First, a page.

June 27, 2011

Upcoming events & Fall-a-thon results

First, two event reminders/updates:

1. This coming Friday, July 1st, the annual memorial service for Tenzan Toyoda Rokoji (1947-2001) will be conducted at 3717 N. Ravenswood, #113, Chicago. Toyoda Sensei, who immigrated from Japan to Chicago in 1974, was a dharma successor of the late Tenshin Tanouye Roshi in the line of Omori Sogen Roshi. A lay Zen master and teacher of Aikido, he spent his career working to transmit our Zen lineage, as well as traditional Japanese martial and cultural arts, to the West. This year marks the 10th anniversary of his death.

Aikido students will practice in Toyoda Sensei's honor from 5:45-6:45pm; the ceremony will start promptly at 7pm. Please dress appropriately (training uniform, or modest clothing). Following there will be internal training and meditation.

2. Update: the July 2-3 monastery work weekend at Korinji has been canceled. Again, a professional crew will be on site July 18-22 working to construct the soffit and fascia of our roof and to drop in our new windows. We'll be on hand to assist the crew, and welcome you to join us. Please contact Korinji to volunteer (info@korinji.org)!

Second, we're thrilled to announce the results of the recent Fall-a-thon fundraiser. This past Saturday, 11 Aikido students performed 1,958 falls and raised just under $10,000.00 in pledges for Korinji. There are still a few fallers needing to make-up their sessions so final numbers will change...but for now, thank you to these martial artists whose sweat and effort have helped fund Korinji. It is fitting, as we approach the 10th anniversary of Toyoda Sensei's death, to recognize that without these Aikidoists Korinji would not be taking form as it is today...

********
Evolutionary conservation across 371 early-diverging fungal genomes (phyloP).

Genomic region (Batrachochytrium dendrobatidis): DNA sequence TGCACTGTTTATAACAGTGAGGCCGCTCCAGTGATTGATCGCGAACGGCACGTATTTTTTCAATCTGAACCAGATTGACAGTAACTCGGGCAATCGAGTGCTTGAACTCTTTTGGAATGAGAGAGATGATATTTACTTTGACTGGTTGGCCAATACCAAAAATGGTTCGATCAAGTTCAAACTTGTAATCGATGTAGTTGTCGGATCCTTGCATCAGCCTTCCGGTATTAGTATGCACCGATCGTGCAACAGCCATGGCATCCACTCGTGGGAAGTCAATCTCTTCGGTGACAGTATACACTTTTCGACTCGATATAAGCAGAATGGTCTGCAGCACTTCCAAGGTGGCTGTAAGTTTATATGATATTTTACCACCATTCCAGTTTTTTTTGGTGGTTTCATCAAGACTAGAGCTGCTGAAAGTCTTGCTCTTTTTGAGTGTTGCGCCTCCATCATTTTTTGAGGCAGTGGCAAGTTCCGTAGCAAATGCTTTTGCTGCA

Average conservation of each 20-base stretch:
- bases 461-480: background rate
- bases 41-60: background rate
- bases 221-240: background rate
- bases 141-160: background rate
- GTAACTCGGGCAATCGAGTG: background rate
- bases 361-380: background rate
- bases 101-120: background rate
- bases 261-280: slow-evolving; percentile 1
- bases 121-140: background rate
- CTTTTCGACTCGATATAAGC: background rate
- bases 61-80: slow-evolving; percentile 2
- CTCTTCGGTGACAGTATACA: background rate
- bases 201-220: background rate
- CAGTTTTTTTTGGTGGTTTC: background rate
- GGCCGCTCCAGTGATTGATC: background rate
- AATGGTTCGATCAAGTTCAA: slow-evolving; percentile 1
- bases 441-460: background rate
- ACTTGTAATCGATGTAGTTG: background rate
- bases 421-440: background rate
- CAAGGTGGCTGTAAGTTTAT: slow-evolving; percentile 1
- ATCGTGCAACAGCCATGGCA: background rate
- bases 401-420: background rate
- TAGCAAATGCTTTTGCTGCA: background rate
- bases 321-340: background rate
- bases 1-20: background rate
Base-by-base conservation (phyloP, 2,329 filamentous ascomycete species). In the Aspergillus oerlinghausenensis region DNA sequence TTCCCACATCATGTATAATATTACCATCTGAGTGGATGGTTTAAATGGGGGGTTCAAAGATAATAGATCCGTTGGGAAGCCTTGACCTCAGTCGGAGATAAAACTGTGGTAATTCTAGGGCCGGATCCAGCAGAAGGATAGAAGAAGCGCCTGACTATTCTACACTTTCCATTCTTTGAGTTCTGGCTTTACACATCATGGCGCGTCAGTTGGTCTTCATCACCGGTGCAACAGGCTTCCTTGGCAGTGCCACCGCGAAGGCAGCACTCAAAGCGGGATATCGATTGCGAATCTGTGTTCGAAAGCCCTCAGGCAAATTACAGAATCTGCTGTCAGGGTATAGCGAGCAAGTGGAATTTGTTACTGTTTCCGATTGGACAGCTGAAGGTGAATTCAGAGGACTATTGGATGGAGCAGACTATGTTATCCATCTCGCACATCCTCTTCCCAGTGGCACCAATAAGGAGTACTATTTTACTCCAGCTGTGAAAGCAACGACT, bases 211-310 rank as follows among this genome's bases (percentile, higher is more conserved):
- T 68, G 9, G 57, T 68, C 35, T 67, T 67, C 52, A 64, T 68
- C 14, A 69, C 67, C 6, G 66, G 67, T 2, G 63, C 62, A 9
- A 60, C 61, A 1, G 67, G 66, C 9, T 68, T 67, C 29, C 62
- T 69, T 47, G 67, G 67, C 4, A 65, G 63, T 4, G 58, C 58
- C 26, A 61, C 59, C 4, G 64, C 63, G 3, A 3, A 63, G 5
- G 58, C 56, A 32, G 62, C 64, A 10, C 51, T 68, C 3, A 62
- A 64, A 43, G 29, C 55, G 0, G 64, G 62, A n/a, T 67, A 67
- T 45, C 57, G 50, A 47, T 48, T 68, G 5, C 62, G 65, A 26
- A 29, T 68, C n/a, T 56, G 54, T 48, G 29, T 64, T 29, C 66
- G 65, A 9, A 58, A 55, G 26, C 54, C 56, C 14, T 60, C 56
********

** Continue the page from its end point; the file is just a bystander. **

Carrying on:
June 21, 2011

June 18-19 report, July plans and the Fall-a-thon

The most recent monastery work weekend has added a few new features to the Korinji grounds.

The area in front of the zendo is now graded to its final form, with a new path leading up from stone steps, skirting the building's perimeter and then ascending up to what will eventually be the site of our residential structure. At one point in this ascent another new path, nearly obscured by dense foliage, now winds off some 30 yards into a hidden, silent grove of old oaks which shelter a cluster of flat-topped boulders. These stones are ideal for yaza, the "free" periods of meditation concluding the monastic day, when it is customary for monks to sneak off outside to some solitary spot to sit. The image shows the largest of these.

Meanwhile below in the main ravine, our small footbridge has been nearly completed from recycled railroad ties and leftover zendo lumber. Drystone ramps will soon join to both ends of the wooden span.

Though our focus in the past two months has been grounds work like this, we're pleased to announce that the next major phase of building construction has been confirmed. July 18-22 a professional crew will be onsite to complete our wall framing, the roof soffit and fascia, and the installation of our windows. These windows and the lumber needed for this work have been ordered. We're on track now to complete the exterior entirely by this fall.

Though the actual work that week will be completed by pros, we still need assistants! If you'd like to come up to lend a hand, please contact Korinji: info@korinji.org.